Thursday, November 03, 2005

Apocalypse Now (1979)

After Depression era dance marathons, and bitchy dramedies, I thought I'd take an entirely different route for this week's Classic Movie. Since Jarhead opens tomorrow and all non action-genre war movies are invariably compared to this one, I thought it was time to re-shout hosannas to Apocalypse Now.

Despite the fact that Jarhead and any new film that plays in the 'war and what it does to the psyche' field will be dissed in relations to this movie, I have to say that I'm not sure that Apocalypse Now would receive the same shower of affection were it released fresh into the world today. It's tough to imagine a movie like this opening now and being widely hailed as a great film and also big hit. I see people scratching their heads, limited box office, and scattered critical hosannas --like say Dogville or Mulholland Drive. Resolutely idiosyncratic and feverishly hallucinogenic auteur pieces are not well loved today. They're usually polarizing. They receive lots of "what were they thinking?" "unsatisfying", "confusing," or "messy" comments in their critical dismissals, rather than becoming celebrated hits with 8 Oscar nominations. I'm not sure that audiences or critics like to grapple with challenging material in the way they used to--at least not as much as they used to.

And let's face it, Apocalypse Now is often downright confounding. For example: What exactly is the director doing revealing himself onscreen in the famous beach sequence? There he is in the midst of all the chaos shouting at his lead actor (Martin Sheen) to not look at the camera. It's a moment that would be unthinkable to see in an acclaimed film now. Yet, it's the moment in watching Apocalypse Now that I realized that I loved the film. The moment I became unhinged realizing that anything could happen in this film. The chaos became complete...something that was happening right there in my head as well as up onscreen. Coppola's vision had left the realm of the fever dream and morphed into a waking nightmare. By the time you reach the end of the river hours later you've completely absorbed the film's surrealities and you're as ready as the poor souls onscreen to be taken in by the insanity embodied in Colonel Kurtz (Marlon Brando).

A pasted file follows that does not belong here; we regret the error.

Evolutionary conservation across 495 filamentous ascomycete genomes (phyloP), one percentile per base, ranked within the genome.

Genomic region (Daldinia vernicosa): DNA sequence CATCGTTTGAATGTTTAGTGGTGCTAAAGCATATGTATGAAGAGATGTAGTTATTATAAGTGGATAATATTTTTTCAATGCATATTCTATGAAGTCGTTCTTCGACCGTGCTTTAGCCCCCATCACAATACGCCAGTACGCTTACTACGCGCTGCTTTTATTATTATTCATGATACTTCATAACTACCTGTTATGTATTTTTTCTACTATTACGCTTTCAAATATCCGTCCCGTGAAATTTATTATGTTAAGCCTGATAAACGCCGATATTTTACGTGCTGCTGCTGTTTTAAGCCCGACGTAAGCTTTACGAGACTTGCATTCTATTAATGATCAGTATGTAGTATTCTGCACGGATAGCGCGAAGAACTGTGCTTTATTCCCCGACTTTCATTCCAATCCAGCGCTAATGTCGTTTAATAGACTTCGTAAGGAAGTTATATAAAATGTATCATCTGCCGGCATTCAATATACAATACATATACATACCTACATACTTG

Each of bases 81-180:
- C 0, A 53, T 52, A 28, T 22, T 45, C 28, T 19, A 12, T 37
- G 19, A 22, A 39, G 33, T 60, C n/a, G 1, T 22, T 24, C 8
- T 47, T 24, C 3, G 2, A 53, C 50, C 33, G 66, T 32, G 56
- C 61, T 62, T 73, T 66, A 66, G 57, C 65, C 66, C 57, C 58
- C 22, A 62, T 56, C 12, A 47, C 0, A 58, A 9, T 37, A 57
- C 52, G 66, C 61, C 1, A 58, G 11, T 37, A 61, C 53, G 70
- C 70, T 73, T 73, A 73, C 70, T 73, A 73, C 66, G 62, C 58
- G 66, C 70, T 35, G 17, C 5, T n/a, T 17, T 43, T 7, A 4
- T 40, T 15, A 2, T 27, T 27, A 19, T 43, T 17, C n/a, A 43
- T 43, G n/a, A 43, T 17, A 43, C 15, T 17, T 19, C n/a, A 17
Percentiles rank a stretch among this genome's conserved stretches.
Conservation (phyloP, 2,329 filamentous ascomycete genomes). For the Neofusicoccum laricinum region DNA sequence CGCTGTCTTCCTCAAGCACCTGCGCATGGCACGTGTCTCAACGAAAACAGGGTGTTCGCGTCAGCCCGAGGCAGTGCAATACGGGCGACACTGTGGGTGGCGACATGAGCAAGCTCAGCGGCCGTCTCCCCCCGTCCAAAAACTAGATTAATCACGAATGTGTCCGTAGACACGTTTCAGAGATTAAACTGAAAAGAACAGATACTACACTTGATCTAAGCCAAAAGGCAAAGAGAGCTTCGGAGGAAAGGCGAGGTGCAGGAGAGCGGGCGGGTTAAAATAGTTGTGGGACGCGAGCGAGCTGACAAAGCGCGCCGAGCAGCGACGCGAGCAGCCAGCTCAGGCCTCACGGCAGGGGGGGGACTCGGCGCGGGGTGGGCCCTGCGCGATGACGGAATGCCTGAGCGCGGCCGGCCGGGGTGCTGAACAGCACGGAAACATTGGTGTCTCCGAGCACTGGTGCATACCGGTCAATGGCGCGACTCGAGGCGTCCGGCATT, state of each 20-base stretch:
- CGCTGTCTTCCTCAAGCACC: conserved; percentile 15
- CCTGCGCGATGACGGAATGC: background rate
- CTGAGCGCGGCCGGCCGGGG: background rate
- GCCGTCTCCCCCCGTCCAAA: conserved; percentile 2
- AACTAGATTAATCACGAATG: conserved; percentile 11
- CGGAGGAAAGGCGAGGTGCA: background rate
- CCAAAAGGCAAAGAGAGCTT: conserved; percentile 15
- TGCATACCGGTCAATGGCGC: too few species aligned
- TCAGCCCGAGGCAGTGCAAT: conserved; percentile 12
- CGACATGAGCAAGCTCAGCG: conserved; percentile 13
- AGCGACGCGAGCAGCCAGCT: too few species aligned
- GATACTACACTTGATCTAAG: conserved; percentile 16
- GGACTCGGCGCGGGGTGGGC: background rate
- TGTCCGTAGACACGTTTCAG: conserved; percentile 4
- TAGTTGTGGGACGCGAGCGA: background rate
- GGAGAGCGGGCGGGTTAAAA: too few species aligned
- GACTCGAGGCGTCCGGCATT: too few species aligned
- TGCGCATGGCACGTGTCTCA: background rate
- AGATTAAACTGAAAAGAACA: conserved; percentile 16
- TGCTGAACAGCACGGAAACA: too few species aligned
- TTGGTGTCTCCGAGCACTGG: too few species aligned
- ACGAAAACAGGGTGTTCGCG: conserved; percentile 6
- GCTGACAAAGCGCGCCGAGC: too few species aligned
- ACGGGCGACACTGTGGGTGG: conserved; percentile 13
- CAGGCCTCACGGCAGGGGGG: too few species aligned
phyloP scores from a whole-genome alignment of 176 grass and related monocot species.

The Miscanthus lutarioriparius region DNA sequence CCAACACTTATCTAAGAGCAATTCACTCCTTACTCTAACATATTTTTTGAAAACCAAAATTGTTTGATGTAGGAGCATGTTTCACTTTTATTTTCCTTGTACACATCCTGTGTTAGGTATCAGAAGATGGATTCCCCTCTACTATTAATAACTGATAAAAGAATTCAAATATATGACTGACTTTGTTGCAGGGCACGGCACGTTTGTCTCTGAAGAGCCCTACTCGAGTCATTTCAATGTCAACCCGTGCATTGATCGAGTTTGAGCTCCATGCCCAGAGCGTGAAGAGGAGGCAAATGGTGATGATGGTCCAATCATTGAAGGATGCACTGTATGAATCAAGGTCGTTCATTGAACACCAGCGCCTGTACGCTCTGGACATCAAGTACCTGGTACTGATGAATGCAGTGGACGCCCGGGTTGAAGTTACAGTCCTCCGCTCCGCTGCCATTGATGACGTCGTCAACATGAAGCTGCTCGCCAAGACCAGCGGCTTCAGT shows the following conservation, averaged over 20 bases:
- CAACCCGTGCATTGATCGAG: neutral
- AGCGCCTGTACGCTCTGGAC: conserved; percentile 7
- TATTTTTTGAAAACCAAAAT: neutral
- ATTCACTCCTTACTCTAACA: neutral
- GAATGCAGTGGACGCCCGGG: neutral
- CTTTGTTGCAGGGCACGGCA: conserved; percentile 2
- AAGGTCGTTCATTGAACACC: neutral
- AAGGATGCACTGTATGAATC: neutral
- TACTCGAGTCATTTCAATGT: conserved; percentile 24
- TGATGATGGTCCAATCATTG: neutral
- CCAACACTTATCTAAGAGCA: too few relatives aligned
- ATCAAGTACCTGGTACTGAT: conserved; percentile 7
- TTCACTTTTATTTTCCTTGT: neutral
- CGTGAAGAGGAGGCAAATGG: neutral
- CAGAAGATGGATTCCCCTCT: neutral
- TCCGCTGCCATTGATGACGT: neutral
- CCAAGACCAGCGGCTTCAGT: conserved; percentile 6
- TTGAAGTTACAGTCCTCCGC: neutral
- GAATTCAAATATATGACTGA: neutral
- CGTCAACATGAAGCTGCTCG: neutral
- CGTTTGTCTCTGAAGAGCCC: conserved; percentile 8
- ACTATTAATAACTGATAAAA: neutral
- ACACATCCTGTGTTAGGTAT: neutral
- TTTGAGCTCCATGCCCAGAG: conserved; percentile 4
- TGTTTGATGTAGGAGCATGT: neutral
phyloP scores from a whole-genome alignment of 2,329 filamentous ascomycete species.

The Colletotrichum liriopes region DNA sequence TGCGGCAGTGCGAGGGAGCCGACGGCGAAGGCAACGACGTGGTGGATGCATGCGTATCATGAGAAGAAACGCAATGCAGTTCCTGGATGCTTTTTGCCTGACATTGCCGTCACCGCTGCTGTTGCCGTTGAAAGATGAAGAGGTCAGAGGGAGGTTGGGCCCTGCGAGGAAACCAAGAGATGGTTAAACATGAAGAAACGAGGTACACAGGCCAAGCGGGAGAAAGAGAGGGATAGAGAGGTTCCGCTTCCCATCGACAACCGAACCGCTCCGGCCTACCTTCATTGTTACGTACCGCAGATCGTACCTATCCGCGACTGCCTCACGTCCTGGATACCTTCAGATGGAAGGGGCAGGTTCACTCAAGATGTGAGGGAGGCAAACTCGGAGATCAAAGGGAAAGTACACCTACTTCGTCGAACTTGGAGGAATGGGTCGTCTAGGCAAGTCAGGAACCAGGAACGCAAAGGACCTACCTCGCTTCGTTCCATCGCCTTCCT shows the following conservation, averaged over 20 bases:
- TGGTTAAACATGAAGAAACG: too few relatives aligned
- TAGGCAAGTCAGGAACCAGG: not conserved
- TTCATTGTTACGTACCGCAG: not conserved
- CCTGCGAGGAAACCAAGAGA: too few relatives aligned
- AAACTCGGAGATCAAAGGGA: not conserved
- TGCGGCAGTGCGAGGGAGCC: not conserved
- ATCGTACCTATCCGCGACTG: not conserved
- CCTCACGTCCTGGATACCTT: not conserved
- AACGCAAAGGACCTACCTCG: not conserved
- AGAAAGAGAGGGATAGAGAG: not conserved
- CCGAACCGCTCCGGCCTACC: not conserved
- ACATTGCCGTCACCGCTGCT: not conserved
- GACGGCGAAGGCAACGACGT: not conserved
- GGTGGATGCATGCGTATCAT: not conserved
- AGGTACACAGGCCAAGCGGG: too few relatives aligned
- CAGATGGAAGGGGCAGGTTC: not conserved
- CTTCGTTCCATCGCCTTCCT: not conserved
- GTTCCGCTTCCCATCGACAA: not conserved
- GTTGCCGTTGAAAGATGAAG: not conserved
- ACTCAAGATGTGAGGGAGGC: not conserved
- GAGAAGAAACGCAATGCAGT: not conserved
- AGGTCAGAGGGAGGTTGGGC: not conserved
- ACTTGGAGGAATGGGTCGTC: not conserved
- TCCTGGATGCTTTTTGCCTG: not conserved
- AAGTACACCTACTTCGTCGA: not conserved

But conjecture and description of audience response aside, Apocalypse Nowopened in the 1979 at the tail-end of that time period when both filmmakers and audiences embraced great and dark auteurial visions with regularity. Films with rough weird edges were welcome to the party back then. Francis Coppola was on one of cinema's all-time hotstreaks as he began this Vietnam film, having just made The Godfather, The Godfather II, and The Conversation back to back. WithApocalypse Now he forged another brutal classic --four in a row. What the making of this film did to him, as detailed in the documentary Hearts of Darkness: A Filmmakers Apocalypse, doesn't have as happy an ending. But great art, they say, has its price.

"the horror. the horror"


Javier Aldabalde said...

Your insight on modern critics and audiences is spot on. I'm very embarrassed to say I haven't seen this film yet, though. Bad me.

Anonymous said...

Apocalypse Now is as suffocating as They Shoot Horses, Don't They?.

What Coppola managed to do with Conrad's classic novel is outstanding. A wonderful work of adaptation: plot, mood, setting.
Another must see film.

Congratulations Mr. Rogers.


Anonymous said...

Arguably, this is best film ever made. Great showcase, Nathaniel...certainly a worthy (re)addition to your canon.

Anonymous said...

See now, this is actually a selection that I can find quite easily, unlike the other two which I'm fairly certain do not exist anywhere in my city. Ugh.

But, as Javier said, you're stuff about critics and auteur pieces today is so true. I can think of a few others that would've been hailed as masterpieces back then but were instead dismissed and almost shunned.

I was actually surprised when I found out this won Best Picture, and that was only recently too. I had always just assumed that it was too much for the Academy and that they nominated it and let it be but then I found out it actually won and I was impressed.

Not that I've seen it mind you... but I hope to!


Anonymous said...

It didn't win. It was beat by the Dustin Hoffman-Meryl Streep divorce drama, Kramer vs. Kramer. All it won were Best Cinematography and Best Sound.


Still 8 nominations and 2 statues is an impressive haul for this type of film. It certainly doesn't coddle anyone and is not for the faint of heart.

Anonymous said...

Best regards from NY! » » »